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Fill 'er up -- with ethanol

As American motorists continue to pay the high price for the highlife at the pumps, few realize that the solution to our gas price problem is growing in our backyard. Today as you tank up, the price hovers around $2.50 per gallon. But did you know that it would only cost $1.75 a gallon to fill up on E85 "ethanol fuel"?

In February the United States imported more than 409 million barrels of foreign oil. What you probably don't realize is that most of the oil is brought by to you by none other than a spirited mix of rogue states, countries governed by corrupt officials, and even from a country that is conducting a nuclear development program against the United Nations' will.

All of this costly treachery could be avoided if the U.S. focused on the homegrown solution. The key to fixing our petroleum price pinch is to curb dependency on it and replace it with E85. E85 is a biofuel blend consisting of 85 percent ethanol and 15 percent petroleum. Unlike fossil fuels, ethanol is a fuel that can be grown and refined here in the U.S. Not only would a switch from gasoline to E85 be doing your pocketbook a favor but the environment as well. When powered by E85, an engine emits only a fraction of the greenhouse gases that it would using fossil fuels. Lastly, by switching to biofuels we would be giving our domestic agriculture industry the business we now conduct in the Mideast and other regions that we are so desperately dependent on for oil.

The process of making ethanol yields almost no waste from start to finish. Here's how it is made: Harvested corn is taken to an ethanol refinery, ground up and cooked. The starch from the corn is then mixed with water forming a "mash." Sugar created from the mash is fermented and produces both ethanol and carbon dioxide. The carbon dioxide is removed and is sold to the soft drink industry to make carbonated beverages. The ethanol continues fermenting and is used to make fuel-grade ethanol. Not even the grain residue goes to waste -- the leftover residue is either used as fuel to cook the corn or can be converted to animal feed.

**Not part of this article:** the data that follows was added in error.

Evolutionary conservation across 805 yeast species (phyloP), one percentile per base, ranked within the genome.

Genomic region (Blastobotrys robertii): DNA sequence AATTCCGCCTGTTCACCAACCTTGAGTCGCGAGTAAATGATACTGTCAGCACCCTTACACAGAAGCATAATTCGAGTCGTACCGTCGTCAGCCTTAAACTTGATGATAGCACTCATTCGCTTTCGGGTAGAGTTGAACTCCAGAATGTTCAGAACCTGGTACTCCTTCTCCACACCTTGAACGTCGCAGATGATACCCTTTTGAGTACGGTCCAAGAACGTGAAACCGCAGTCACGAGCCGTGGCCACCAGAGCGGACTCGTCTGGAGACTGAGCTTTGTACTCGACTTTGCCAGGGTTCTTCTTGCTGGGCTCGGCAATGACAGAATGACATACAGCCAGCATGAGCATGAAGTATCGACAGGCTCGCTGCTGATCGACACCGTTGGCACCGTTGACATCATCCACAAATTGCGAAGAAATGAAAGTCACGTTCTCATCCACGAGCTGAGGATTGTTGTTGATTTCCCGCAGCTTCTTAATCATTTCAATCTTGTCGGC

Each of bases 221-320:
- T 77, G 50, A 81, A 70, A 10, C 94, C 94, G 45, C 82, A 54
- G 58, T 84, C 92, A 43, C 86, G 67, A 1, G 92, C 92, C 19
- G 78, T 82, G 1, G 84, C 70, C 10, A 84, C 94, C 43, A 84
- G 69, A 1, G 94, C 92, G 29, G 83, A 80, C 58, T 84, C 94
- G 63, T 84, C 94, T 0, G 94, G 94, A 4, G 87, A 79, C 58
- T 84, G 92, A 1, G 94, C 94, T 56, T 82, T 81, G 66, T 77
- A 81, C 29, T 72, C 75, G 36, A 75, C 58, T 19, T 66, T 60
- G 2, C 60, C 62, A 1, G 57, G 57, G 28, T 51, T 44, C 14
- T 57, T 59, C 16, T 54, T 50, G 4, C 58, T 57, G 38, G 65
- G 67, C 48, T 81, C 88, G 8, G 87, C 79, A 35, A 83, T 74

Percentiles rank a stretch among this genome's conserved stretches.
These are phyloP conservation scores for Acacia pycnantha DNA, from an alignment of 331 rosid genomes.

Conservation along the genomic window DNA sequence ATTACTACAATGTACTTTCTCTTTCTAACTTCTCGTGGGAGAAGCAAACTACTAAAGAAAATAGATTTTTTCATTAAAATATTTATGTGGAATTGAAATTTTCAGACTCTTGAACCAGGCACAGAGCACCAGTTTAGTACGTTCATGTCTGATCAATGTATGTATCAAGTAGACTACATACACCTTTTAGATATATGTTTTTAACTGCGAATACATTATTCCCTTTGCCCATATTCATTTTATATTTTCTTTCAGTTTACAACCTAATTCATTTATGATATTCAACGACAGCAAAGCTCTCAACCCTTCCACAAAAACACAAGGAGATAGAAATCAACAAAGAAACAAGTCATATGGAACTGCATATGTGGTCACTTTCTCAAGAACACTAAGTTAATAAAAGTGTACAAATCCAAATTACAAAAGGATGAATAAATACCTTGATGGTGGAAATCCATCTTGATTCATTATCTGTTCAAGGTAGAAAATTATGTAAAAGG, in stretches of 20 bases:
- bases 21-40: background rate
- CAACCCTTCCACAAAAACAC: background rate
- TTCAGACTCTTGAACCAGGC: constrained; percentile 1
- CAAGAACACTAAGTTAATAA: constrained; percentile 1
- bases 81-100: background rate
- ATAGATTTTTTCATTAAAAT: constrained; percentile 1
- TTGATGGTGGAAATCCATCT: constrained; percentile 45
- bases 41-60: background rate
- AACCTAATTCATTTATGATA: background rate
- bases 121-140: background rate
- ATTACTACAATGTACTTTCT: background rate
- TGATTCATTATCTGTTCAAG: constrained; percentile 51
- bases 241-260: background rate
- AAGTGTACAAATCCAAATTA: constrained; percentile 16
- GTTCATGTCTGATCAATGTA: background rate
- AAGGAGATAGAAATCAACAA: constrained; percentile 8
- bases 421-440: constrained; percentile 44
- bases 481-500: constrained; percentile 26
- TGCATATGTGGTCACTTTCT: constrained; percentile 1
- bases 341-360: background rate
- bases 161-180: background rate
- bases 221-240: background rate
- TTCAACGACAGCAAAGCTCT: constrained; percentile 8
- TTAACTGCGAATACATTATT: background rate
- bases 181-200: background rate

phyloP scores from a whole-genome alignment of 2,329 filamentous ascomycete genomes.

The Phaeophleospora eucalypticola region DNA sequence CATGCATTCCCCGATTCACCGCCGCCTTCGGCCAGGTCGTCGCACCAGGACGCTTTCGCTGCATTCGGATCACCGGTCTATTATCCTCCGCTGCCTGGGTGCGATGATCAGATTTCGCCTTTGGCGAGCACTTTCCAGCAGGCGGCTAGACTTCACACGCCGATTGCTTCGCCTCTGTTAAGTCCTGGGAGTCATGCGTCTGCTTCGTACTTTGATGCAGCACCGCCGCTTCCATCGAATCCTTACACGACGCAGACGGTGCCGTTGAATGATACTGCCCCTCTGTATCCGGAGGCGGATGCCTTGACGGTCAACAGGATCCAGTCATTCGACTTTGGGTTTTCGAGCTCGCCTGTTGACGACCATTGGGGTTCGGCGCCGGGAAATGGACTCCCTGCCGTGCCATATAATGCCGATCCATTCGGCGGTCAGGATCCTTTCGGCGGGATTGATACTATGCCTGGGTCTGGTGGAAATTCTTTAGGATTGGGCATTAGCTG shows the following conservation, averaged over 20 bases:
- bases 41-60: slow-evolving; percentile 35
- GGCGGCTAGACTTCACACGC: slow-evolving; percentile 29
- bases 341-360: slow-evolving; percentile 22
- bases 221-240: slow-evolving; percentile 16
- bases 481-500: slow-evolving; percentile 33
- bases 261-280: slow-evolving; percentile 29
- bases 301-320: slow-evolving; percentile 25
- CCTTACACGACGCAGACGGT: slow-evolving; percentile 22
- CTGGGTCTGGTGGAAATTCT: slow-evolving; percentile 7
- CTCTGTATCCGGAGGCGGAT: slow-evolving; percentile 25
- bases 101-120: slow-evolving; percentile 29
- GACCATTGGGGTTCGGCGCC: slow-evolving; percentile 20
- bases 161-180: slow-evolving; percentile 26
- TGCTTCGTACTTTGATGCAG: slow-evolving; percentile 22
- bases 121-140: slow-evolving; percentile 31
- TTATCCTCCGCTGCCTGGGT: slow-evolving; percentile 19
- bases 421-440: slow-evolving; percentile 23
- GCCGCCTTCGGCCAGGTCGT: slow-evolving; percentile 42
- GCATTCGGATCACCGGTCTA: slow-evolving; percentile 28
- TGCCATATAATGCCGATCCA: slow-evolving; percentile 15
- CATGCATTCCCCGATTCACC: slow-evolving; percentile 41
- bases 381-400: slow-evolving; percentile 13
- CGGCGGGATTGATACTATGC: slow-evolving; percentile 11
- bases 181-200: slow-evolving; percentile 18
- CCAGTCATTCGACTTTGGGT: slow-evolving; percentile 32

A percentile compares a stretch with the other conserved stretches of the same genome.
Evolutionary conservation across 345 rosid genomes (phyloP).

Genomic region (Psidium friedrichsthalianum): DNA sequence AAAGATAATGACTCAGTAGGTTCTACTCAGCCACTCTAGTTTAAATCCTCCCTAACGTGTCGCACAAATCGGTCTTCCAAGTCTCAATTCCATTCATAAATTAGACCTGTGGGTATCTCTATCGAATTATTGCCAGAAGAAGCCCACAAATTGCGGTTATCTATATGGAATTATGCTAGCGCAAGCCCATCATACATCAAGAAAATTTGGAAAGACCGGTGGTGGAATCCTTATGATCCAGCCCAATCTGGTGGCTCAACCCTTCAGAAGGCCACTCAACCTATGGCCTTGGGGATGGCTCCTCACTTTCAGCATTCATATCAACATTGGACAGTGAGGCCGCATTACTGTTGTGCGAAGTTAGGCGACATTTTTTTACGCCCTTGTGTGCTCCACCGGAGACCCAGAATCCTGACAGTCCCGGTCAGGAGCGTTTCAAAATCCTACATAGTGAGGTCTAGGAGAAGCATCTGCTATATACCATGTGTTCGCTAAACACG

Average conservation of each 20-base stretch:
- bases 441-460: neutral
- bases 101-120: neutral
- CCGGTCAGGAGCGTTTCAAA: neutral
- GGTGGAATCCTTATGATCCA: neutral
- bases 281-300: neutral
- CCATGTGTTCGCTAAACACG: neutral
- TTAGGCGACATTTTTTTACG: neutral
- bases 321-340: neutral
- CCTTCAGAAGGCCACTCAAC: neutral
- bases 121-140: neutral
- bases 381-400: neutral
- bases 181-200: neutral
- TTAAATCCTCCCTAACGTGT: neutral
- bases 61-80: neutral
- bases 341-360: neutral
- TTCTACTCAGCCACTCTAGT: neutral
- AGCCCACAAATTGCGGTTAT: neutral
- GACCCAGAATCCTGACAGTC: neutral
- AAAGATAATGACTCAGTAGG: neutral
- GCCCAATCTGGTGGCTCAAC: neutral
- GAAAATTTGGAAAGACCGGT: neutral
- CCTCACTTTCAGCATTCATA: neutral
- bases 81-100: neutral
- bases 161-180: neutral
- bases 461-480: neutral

It is important to bear in mind that E85 is not what you would call an experiment any more. It has been widely used in Brazil since the fuel crisis of the 1980s. In Brazil nearly 75 percent of all cars run on what is called a "flex engine." What makes the flex engine unique is that it can run on both fossil and biofuels simultaneously. So when you tank up a flex car, your only concern is selecting the cheapest fuel. According to a CNN report, Brazil is expected to declare its energy independence sometime next year because they no longer must import fossil fuels to power their booming economy.

Today, less than 1 percent of U.S. gas stations offer E85 at the pumps. But there is hope in the future for this to change with the release of GM's new line of stateside-bound "green cars." GM plans to release a limited number of "green cars" into the US market later this year. Based upon the initial success of this bold venture, GM will determine future mass market potential of these cars.

The United States has the technology, agricultural knowledge, and farmland to make this possibility a reality. If we as a society push this homegrown solution hard enough, then as a nation 10 years from now, we, too, like Brazil might be able to can claim energy independence.

Brian Michel is a junior at Wilson.

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